BACKGROUND: Thromboelastography (TEG) on hospital admission can identify hypercoagulable trauma patients at risk for venous thromboembolism (VTE), but the value of TEGs obtained after multiple interventions, including tranexamic acid (TXA), has not been defined. We test the following hypotheses. (1) TEG on intensive care unit (ICU) admission can help stratify patients screened with Greenfield's risk assessment profile (RAP) for VTE. (2) TXA is a VTE risk factor, and its effect on fibrinolysis can be identified with TEG...
February 2014: Journal of Trauma and Acute Care Surgery
https://www.readbyqxmd.com/read/24180723/utility-of-thromboelastography-in-managing-acquired-factor-viii-inhibitor-associated-massive-haemorrhage
#15
C Fisher, A Mo, S Warrillow, C Smith, D Jones
Disorders of clotting and coagulation are common in the intensive care unit. Diagnosis, treatment and monitoring of these disorders are traditionally based on conventional coagulation tests such as activated partial thromboplastin time (APTT) and international normalised ratio (INR). We present here a patient who developed massive postoperative haemorrhage secondary to an acquired factor VIII inhibitor. The case highlights the utility and sensitivity of thromboelastography (TEG) in the diagnosis of the condition and monitoring the response to therapy...
November 2013: Anaesthesia and Intensive Care
https://www.readbyqxmd.com/read/24118238/therapeutic-plasma-concentrations-of-epsilon-aminocaproic-acid-and-tranexamic-acid-in-horses
#16
D J Fletcher, B M Brainard, K Epstein, R Radcliffe, T Divers
BACKGROUND: Antifibrinolytic drugs such as epsilon aminocaproic acid (EACA) and tranexamic acid (TEA) are used to treat various bleeding disorders in horses. Although horses are hypofibrinolytic compared to humans, dosing schemes have been derived from pharmacokinetic studies targeting plasma concentrations in humans. HYPOTHESIS/OBJECTIVES: We hypothesized therapeutic plasma concentrations of antifibrinolytic drugs in horses would be significantly lower than in humans...
November 2013: Journal of Veterinary Internal Medicine
https://www.readbyqxmd.com/read/23406662/influence-of-resuscitation-fluids-fresh-frozen-plasma-and-antifibrinolytics-on-fibrinolysis-in-a-thrombelastography-based-in-vitro-whole-blood-model
#17
Vadim Kostousov, Yao-Wei W Wang, Bryan A Cotton, Charles E Wade, John B Holcomb, Nena Matijevic
Hyperfibrinolysis has been identified as a mechanism of trauma coagulopathy associated with poor outcome. The aim of the study was to create a trauma coagulopathy model (TCM) with a hyperfibrinolysis thrombelastography (TEG) pattern similar to injured patients and test the effects of different resuscitation fluids and antifibrinolytics on fibrinolysis. TCM was established from whole blood by either 15% dilution with isotonic saline, lactated Ringer's, Plasma-Lyte, 5% albumin, Voluven, Hextend, 6% dextran in isotonic saline or 30% dilution with lactated Ringer's plus Voluven and supplementation with tissue factor and tissue plasminogen activator (tPA)...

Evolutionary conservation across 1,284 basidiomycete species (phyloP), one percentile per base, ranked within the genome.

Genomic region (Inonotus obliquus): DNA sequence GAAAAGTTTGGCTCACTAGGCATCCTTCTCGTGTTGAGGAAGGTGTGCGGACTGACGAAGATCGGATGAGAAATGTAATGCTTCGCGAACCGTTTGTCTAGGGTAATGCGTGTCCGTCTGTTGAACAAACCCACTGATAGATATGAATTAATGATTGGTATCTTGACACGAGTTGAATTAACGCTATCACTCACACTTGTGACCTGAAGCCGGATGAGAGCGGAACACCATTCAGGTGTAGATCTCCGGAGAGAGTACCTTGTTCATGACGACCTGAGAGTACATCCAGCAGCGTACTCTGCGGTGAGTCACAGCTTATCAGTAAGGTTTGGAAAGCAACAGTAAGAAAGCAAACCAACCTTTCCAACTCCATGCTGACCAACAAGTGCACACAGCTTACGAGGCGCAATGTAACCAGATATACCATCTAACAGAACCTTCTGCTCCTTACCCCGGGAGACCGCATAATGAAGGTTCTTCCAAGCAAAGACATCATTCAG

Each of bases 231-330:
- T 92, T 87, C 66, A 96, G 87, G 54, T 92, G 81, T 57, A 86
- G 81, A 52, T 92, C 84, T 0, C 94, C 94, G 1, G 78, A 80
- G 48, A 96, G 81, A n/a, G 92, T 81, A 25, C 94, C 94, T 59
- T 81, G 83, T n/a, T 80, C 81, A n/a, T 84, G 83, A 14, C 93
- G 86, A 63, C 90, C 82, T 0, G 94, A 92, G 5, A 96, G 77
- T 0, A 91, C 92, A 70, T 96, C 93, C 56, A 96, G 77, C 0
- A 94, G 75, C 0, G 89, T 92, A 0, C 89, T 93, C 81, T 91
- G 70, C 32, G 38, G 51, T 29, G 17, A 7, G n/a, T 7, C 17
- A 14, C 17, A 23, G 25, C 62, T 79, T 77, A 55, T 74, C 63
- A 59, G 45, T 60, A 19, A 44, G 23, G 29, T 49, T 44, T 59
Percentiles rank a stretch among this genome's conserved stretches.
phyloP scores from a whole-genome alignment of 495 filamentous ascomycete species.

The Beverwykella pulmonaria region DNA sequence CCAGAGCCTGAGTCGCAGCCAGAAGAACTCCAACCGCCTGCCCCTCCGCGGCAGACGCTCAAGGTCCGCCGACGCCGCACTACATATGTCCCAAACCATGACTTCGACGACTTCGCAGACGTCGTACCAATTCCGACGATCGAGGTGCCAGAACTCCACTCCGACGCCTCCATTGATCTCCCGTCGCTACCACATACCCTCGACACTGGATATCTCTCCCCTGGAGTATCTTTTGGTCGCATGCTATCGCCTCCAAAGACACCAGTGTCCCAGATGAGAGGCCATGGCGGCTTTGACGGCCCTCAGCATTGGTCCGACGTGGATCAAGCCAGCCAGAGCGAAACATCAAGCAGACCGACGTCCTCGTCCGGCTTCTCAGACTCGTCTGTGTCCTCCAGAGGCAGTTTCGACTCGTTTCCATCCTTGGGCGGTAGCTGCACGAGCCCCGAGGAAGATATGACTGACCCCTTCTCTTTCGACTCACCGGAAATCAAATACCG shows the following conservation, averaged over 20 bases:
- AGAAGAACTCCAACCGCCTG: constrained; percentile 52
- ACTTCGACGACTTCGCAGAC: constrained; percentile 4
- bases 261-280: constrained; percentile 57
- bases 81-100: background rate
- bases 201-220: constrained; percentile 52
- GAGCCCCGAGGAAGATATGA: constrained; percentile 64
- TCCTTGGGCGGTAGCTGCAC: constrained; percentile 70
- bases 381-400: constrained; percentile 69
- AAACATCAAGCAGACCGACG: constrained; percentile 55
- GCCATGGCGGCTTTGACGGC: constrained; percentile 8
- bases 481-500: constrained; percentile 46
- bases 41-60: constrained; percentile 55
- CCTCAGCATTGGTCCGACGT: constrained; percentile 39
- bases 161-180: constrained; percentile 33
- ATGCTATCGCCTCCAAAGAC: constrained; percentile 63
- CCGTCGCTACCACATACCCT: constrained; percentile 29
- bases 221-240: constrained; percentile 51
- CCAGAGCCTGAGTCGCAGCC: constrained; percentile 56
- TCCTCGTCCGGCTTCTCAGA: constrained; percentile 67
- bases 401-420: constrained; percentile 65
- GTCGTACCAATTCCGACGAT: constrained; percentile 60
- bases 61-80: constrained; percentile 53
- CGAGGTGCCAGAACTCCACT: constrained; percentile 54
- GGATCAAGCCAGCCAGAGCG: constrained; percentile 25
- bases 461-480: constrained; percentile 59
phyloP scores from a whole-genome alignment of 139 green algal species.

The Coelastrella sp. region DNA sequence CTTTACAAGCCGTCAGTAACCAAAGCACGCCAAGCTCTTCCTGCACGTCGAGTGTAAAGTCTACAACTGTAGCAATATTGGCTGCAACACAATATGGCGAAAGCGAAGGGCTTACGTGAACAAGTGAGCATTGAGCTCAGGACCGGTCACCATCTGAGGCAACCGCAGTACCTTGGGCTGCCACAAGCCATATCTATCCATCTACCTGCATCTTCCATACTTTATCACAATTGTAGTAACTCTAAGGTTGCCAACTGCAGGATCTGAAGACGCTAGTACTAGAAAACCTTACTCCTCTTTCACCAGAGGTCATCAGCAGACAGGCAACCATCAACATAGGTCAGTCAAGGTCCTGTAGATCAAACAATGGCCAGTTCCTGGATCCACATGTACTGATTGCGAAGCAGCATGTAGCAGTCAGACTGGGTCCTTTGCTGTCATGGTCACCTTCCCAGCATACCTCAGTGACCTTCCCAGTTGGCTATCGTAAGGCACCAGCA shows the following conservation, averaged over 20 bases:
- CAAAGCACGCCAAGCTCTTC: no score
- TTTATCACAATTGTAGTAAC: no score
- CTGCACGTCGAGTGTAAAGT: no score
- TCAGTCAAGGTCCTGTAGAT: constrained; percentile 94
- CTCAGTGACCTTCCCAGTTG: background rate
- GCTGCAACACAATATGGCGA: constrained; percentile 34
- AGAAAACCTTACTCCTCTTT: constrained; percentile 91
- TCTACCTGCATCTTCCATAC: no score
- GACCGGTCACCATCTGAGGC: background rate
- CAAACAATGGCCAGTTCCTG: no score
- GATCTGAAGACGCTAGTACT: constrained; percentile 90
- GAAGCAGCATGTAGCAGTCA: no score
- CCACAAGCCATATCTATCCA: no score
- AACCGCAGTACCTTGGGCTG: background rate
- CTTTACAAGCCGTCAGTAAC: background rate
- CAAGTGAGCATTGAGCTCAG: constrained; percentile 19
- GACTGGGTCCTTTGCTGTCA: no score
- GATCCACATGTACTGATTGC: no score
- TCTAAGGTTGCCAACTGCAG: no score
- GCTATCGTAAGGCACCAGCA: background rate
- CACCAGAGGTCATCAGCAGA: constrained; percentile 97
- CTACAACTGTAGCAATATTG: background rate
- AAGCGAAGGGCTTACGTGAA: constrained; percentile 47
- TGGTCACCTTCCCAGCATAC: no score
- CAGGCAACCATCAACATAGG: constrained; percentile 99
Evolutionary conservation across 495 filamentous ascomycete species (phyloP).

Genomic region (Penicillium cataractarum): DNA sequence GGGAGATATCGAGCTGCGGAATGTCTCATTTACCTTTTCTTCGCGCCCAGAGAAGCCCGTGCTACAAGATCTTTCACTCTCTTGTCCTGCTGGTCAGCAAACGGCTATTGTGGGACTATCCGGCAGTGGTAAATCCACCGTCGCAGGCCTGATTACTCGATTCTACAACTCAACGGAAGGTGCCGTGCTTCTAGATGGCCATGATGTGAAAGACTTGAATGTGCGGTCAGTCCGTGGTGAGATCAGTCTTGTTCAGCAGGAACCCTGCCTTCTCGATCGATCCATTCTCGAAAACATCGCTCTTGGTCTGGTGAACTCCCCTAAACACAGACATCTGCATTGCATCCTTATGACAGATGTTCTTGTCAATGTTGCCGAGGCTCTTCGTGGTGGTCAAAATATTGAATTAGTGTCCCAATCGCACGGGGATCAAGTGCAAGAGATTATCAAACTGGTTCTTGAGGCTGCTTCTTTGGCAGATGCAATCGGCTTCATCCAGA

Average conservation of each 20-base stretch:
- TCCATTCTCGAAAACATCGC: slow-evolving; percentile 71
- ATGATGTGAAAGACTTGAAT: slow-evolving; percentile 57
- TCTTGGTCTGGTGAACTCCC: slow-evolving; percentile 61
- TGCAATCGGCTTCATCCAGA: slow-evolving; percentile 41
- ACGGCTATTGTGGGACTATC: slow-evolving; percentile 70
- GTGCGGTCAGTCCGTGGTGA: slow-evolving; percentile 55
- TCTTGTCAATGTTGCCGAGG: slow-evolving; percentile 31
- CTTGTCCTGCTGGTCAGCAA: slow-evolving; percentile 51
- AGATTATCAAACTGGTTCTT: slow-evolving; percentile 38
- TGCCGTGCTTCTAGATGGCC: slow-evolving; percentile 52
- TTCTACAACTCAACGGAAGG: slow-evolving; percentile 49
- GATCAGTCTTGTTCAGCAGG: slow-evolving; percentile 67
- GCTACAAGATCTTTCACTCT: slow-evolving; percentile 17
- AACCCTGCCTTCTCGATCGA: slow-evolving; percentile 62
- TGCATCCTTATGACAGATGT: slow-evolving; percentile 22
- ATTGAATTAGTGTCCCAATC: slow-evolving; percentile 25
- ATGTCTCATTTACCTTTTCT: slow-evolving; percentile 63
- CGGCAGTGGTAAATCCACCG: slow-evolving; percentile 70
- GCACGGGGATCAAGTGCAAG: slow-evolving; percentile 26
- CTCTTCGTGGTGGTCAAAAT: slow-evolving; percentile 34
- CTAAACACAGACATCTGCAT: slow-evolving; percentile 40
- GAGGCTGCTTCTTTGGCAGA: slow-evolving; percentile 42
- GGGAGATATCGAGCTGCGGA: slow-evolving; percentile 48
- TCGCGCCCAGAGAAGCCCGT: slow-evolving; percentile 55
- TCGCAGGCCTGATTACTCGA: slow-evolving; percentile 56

July 2013: Blood Coagulation & Fibrinolysis: An International Journal in Haemostasis and Thrombosis
https://www.readbyqxmd.com/read/22508200/a-randomized-prospective-analysis-of-alteration-of-hemostatic-function-in-patients-receiving-tranexamic-acid-and-hydroxyethyl-starch-130-0-4-undergoing-off-pump-coronary-artery-bypass-surgery
#18
RANDOMIZED CONTROLLED TRIAL
Murali Chakravarthy, Geetha Muniraj, Swapnil Patil, Sharadaprasad Suryaprakash, Sona Mitra, Benak Shivalingappa
Postoperative hemorrhagic complications is still one of the major problems in cardiac surgeries. It may be caused by surgical issues, coagulopathy caused by the side effects of the intravenous fluids administered to produce plasma volume expansion such as hydroxyl ethyl starch (HES). In order to thwart this hemorrhagic issue, few agents are available. Fibrinolytic inhibitors like tranexamic acid (TA) may be effective modes to promote blood conservation; but the possible complications of thrombosis of coronary artery graft, precludes their generous use in coronary artery bypass graft surgery...
April 2012: Annals of Cardiac Anaesthesia
https://www.readbyqxmd.com/read/22348384/combined-treatment-with-apcc-feiba%C3%A2-and-tranexamic-acid-in-patients-with-haemophilia-a-with-inhibitors-and-in-patients-with-acquired-haemophilia-a-a-two-centre-experience
#19
MULTICENTER STUDY
M Holmström, H T T Tran, P A Holme
The management of bleeding in haemophilia patients with inhibitors can be challenging when using monotherapy with either activated prothrombin complex concentrate (APCC) or recombinant activated FVII (rFVIIa) fail. The antifibrinolytic agent tranexamic acid (TXA) increases clot stability and is used concomitantly with coagulation factor replacement to improve haemostasis in haemophilia patients without inhibitors in many countries in Europe. Combined treatment with TXA and rFVIIa is not contraindicated in haemophilia patients with inhibitors...
July 2012: Haemophilia: the Official Journal of the World Federation of Hemophilia
https://www.readbyqxmd.com/read/22314689/comparison-of-whole-blood-fibrin-based-clot-tests-in-thrombelastography-and-thromboelastometry
#20
COMPARATIVE STUDY
Cristina Solomon, Benny Sørensen, Gerald Hochleitner, Jeffry Kashuk, Marco Ranucci, Herbert Schöchl
BACKGROUND: Fibrin-based clot firmness is measured as maximum amplitude (MA) in the functional fibrinogen (FF) thrombelastographic assay and maximum clot firmness (MCF) in the FIBTEM thromboelastometric assay. Differences between the assays/devices may be clinically significant. Our objective was to compare clot firmness parameters through standard (FF on a thrombelastography device [TEG®]; FIBTEM on a thromboelastometry device [ROTEM®]) and crossover (FF on ROTEM®; FIBTEM on TEG®) analyses...
April 2012: Anesthesia and Analgesia